RESTful and HTTP APIs in Pyramid Transcripts
Chapter: Web application building blocks
Lecture: Pyramid building block: Routes

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0:01 As you saw from looking at the views, the routes are critical this is the first interaction the user has with their web app,
0:09 they enter a url it's the routes that decide what functionality actually maps to that url.
0:15 So when you're working with Pyramid you'll see there is a main start up function that is basically the entry point into your web application.
0:23 Now, in real apps, this is probably factored better, but in this example we're just going to put the routing code right here,
0:29 what will happen is we will be given some settings that come from our configuration file, and we'll create this thing called a config,
0:35 and then we can use this config to register routes, so the first thing that we want to do is we want to register a static view
0:44 if you're just doing a purely dynamic API, you can skip this step it doesn't matter, but if you want to return anything that is
0:52 an image, css, javascript, anything like that you're going to want to set up one of these static folders and register a static route,
0:59 and by default, none of the files can actually be served off of the server that have to do with your web app, this is a good thing
1:07 you don't want them to grab like your Python source code or your configuration files with your API keys
1:12 that would be really bad, but sometimes you do want to serve static files and so you'll put them in this static folder you register here
1:18 and they have a cash age as well, so they don't keep getting redownloaded, and this cash age is in seconds by the way.
1:25 Ok, so once you have added your static view, you can add these dynamic views and in this very simple example we're gonna let you explore some albums
1:32 and if you hit the home page without going to /api/albums, you're just going to see some basically static HTML that says
1:40 welcome to the album API, here are the functions you can call, so I named this route docs, and it's just going to live at /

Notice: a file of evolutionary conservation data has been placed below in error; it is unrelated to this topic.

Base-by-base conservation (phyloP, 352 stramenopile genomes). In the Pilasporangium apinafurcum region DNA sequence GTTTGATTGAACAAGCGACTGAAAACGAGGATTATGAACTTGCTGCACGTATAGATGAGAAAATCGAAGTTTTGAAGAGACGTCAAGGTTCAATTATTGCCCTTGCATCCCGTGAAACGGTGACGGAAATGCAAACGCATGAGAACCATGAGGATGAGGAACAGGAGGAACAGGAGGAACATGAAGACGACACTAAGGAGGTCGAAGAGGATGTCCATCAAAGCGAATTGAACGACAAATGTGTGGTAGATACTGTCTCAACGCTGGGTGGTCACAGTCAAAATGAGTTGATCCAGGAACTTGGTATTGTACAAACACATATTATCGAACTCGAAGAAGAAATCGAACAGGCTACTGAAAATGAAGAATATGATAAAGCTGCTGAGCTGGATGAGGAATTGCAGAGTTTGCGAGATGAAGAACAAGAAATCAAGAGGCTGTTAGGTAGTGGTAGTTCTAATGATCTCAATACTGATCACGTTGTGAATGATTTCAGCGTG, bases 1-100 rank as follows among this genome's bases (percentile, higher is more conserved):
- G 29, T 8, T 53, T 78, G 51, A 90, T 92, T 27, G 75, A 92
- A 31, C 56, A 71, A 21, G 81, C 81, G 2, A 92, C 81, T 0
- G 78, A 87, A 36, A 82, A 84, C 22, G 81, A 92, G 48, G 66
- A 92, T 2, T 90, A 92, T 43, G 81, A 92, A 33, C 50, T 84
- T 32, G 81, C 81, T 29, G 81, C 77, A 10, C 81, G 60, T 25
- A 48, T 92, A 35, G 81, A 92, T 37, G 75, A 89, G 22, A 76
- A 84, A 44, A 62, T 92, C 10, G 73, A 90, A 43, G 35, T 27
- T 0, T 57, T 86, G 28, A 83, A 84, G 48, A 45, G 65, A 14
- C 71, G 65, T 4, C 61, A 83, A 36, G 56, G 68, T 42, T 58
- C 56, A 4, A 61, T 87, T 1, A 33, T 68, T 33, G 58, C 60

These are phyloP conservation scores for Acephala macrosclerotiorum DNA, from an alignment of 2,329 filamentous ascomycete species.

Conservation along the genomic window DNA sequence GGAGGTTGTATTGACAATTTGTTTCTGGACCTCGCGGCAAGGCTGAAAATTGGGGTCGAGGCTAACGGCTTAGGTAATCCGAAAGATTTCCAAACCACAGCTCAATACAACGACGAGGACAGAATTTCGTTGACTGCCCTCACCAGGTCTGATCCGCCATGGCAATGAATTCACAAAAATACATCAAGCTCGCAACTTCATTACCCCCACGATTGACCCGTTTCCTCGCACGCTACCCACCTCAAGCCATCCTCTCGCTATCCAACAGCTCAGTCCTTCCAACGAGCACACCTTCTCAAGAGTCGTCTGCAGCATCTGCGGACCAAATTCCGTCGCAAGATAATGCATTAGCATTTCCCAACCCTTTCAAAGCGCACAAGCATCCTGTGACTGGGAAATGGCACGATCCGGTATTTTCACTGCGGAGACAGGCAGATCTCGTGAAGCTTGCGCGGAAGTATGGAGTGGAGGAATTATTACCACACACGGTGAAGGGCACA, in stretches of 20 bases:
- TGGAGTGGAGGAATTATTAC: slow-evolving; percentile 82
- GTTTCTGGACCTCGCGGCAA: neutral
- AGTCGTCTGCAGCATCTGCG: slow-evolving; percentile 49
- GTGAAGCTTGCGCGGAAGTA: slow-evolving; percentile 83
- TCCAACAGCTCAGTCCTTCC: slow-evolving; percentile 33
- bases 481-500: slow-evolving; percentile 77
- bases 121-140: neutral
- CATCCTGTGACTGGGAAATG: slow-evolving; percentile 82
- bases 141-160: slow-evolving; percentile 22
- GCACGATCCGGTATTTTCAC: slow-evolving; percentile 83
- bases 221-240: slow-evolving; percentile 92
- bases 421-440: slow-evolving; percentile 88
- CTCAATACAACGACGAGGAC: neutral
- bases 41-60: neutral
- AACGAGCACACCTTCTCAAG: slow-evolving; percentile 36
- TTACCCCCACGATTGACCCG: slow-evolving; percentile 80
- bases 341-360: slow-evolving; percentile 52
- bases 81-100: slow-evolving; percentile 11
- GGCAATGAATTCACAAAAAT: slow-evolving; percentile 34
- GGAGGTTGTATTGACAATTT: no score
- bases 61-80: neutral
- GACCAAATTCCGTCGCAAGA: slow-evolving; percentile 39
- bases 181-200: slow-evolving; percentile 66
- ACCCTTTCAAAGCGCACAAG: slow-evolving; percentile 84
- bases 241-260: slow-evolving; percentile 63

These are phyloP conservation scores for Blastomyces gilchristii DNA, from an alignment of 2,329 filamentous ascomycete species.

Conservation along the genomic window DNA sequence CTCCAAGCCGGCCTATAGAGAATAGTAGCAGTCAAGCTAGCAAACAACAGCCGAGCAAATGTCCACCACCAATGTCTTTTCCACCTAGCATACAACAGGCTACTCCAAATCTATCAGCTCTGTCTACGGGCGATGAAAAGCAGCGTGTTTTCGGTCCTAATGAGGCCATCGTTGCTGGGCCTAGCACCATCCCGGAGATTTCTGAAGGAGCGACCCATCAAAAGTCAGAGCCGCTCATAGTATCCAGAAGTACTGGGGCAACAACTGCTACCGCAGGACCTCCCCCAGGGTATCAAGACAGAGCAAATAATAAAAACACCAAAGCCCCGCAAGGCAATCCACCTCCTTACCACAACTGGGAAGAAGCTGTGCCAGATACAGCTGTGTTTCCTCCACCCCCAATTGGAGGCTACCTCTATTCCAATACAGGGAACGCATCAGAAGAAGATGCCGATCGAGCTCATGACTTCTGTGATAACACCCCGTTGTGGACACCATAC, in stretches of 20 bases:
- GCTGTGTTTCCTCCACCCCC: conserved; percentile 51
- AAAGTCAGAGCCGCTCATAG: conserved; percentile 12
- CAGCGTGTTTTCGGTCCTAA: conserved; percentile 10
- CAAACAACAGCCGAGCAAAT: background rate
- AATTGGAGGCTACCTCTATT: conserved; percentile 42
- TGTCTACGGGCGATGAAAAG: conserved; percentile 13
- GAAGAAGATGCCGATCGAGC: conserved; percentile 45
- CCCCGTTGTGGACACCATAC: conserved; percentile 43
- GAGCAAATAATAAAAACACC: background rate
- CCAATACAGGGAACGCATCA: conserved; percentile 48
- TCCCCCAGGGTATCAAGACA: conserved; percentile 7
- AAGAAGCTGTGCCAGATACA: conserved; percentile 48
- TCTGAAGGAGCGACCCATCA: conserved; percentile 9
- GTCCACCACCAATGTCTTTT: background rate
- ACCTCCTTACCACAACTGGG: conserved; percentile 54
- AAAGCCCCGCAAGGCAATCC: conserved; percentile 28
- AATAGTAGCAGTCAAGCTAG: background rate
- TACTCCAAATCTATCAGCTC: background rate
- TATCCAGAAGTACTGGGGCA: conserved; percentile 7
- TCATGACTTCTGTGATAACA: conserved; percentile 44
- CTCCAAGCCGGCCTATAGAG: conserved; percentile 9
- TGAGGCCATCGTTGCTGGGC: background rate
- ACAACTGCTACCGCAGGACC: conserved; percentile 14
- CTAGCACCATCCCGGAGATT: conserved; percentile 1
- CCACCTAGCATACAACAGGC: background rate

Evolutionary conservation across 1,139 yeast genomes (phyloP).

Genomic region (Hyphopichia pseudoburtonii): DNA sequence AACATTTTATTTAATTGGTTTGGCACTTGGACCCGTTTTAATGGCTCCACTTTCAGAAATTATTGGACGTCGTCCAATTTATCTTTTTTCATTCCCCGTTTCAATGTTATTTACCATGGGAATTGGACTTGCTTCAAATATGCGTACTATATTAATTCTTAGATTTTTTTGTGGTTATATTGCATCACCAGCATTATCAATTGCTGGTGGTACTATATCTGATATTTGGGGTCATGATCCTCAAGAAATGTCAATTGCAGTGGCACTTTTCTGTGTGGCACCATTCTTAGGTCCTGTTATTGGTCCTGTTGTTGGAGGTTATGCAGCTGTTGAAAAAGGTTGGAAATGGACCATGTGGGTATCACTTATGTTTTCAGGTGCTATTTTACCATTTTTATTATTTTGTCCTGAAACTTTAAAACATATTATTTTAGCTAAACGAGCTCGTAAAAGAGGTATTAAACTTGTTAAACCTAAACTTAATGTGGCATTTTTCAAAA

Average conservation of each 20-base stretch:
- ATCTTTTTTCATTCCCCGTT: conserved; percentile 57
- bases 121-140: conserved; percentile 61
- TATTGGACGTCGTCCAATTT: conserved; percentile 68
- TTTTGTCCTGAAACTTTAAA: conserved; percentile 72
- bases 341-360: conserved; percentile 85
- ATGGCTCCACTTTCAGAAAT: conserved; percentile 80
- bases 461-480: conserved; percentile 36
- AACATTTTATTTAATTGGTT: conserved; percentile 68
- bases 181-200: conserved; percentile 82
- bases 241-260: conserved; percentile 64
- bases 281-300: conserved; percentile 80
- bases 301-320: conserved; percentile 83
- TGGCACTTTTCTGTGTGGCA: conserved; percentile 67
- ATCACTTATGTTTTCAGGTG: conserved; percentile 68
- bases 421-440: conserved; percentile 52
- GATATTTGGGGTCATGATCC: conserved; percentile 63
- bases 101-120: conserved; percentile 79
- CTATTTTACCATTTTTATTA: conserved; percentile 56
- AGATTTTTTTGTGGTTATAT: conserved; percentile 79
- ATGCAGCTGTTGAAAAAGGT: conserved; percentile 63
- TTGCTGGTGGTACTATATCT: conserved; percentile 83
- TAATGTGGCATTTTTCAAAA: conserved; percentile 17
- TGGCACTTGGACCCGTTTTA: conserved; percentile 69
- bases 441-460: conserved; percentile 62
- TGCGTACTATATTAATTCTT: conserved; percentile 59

1:46 that just means it's just the basic, this is the default thing when you type the server. Next up, we're going to let the user get a list of albums,
1:56 so if they do a get request or I guess put, they will also get this route as far as the route matches go
2:04 they can go to /api/albums and and in this case we can return all the albums to them.
2:10 If they want an individual album, they maybe want to refer to it by name like maybe that's the way we have structured it in our url
2:16 so we've got some sort of like slug that is associated with the album so if it's like dark side of the moon
2:24 it might be all lowercase, dark-side-of-the-moon, so maybe the route we're looking for is /api/albums/dark-side-of-the-moon,
2:33 so we're going to use this little name fragment here, that will let us actually name a part of the url, and then as you saw in the previous section
2:43 we can actually pull out the value for whatever goes in there and use that in our query, so this routing matching template thing is really nice.
2:51 So you can have either one like the api/album that's just static if you will, or you can have one that's passing data to the view methods
3:00 with /api/album/{} whatever you want to call it, in this case I'm calling it name fragment, and that's how it will be passed to the view;
3:08 once you get all this set up, then you tell the system to scan all the Python files that it knows about in the project, it will scan them
3:16 and see if any of them have that view decorator, the view config, and if they do, then it will wire up that function to the name routes here.
3:24 Once you have this all up and wired together, you're ready to just start the app, so you go to the config and say here's the app,
3:32 run it, and then you're off to processing requests.

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